Weekly Safety Meeting – Accident Investigation

Accident Investigation

Accidents are unplanned and unexpected events that cause injury, property damage, and/or financial loss in the workplace. Incidents or “near misses” don’t result in loss, but have the potential to do so.

Ideally, safety programs focus on preventing accidents and incidents, but if one occurs, have an accident investigation procedure ready and train your employees how to use it. Investigate ALL accidents and injuries; the severity determines the extent of the investigation. Handled properly, accident investigation helps you look at problems, solve them, improve your safety programs, and prevent future accidents.

Accidents are the result of unsafe acts or unsafe conditions, or both. Whatever the reasons, we want to eliminate them to keep you safe, and you can help!

Unsafe conditions – (10%) are physical hazards such as missing machine/protective guards, exposed electrical circuits, damaged equipment, slippery floors, improper storage of material, lack of supervision, and inadequate training.

Unsafe Acts – (90%) are the things people do that are obviously just not safe.

Some examples are:

  • Horseplay;

  • Not using PPE;

  • Running;

  • Using damaged tools;

  • Not lifting properly; and

  • Violating safety rules.

Accidents can result in injury or death to you or another employee. That’s why it’s important to immediately report any unsafe conditions to your supervisor.

Excuses some people use:

  • That’s the way I always do it;

  • I can take a shortcut because I’m experienced;

  • I was just trying to fix it;

  • I thought I knew how;

  • I was in a hurry;

  • Doing it safely takes too much time; or

  • I didn’t know it was loaded.

Key roles to play in accident-investigation procedures:

  1. Always report any accident or near miss immediately so we can review and make needed corrections.

  2. Cooperate with all investigations of any accident in which you were involved, which you witnessed, or where your knowledge of the situation or procedure could be helpful.

Remember, when we investigate an accident, we’re not looking for someone to blame. We’re trying to find out what really happened and what to do to prevent the same thing from happening again. So, your cooperation can really make a difference, even a life-or-death difference to all of us.

Identifying Hazards:

A good accident investigation is aimed at discovering what happened, what caused it to happen, and why, and how to prevent future occurrences. The investigation tries to identify the hazards that led to the accident and any other related hazards that could lead to accidents in the future.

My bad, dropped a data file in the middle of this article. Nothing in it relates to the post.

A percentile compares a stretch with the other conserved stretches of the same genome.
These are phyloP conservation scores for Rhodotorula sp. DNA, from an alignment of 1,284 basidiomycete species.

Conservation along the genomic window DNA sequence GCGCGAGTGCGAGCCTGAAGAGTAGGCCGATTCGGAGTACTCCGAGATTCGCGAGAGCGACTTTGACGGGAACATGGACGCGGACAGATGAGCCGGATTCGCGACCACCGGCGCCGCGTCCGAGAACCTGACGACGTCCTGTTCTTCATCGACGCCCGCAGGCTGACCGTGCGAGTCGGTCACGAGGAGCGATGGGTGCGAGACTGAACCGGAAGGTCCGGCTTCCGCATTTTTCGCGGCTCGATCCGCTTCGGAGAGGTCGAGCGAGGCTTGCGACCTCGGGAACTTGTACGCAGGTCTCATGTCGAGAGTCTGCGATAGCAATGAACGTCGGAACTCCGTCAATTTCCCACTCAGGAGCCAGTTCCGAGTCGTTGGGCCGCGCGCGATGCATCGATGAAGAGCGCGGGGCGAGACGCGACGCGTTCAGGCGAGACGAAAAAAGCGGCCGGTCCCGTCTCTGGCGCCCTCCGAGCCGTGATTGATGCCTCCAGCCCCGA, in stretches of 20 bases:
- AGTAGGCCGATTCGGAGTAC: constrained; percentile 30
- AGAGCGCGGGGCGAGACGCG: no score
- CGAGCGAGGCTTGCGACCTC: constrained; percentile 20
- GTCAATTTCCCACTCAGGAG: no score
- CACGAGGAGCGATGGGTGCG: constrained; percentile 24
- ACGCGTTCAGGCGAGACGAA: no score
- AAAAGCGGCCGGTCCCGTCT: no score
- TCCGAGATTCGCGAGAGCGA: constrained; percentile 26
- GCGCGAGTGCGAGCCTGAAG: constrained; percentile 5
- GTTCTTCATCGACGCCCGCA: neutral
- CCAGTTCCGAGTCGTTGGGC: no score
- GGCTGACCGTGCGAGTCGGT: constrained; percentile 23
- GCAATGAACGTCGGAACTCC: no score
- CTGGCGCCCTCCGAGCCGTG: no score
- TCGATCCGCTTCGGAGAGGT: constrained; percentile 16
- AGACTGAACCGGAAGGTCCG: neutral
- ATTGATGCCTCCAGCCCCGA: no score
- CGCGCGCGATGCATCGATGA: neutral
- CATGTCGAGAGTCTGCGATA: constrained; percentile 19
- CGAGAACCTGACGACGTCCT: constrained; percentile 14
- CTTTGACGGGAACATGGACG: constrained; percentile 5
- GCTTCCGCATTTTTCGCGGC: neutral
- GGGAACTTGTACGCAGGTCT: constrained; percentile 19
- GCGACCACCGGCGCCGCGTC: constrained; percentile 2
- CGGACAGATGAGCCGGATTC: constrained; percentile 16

An accident investigation should take place as quickly as possible after the incident itself. The investigator or investigators approach it like a good detective or investigative journalist, trying to answer these questions:

  • What happened?

  • When did it happen?

  • Where did it happen?

  • Who was involved?

  • How did it happen?

  • Why did it happen?

  • How can we keep it from happening again?

As mentioned, to get complete answers to these questions, it’s best to investigate immediately after an accident. Often, more than one factor contributes to an accident, so we want to be thorough and not miss anything that could be important. When there’s an accident, the first thing you do, of course, is to make sure that anyone who’s injured or ill gets proper medical treatment. If there’s something like a spill or leak, it has to be stopped before it spreads. In some cases, we may have to barricade or rope off an accident site to keep people from harm and to preserve the evidence.

In spite of their complexity, most accidents are preventable by eliminating one or more causes. Accident investigations determine not only what happened, but also how and why. The information gained from these investigations can prevent recurrence of similar or perhaps more disastrous accidents. Accident investigators are interested in each event as well as in the sequence of events that led to an accident. The accident type is also important to the investigator. The recurrence of accidents of a particular type or those with common causes shows areas needing special accident prevention emphasis.

Don’t learn safety…by accident!! 


Download flyer: SMOTW_402_AccidentInvestigation.pdf (119.18 kb)

Download Spanish flyer: SMOTW_402_AccidentInvestigation_esp.pdf (119.88 kb)

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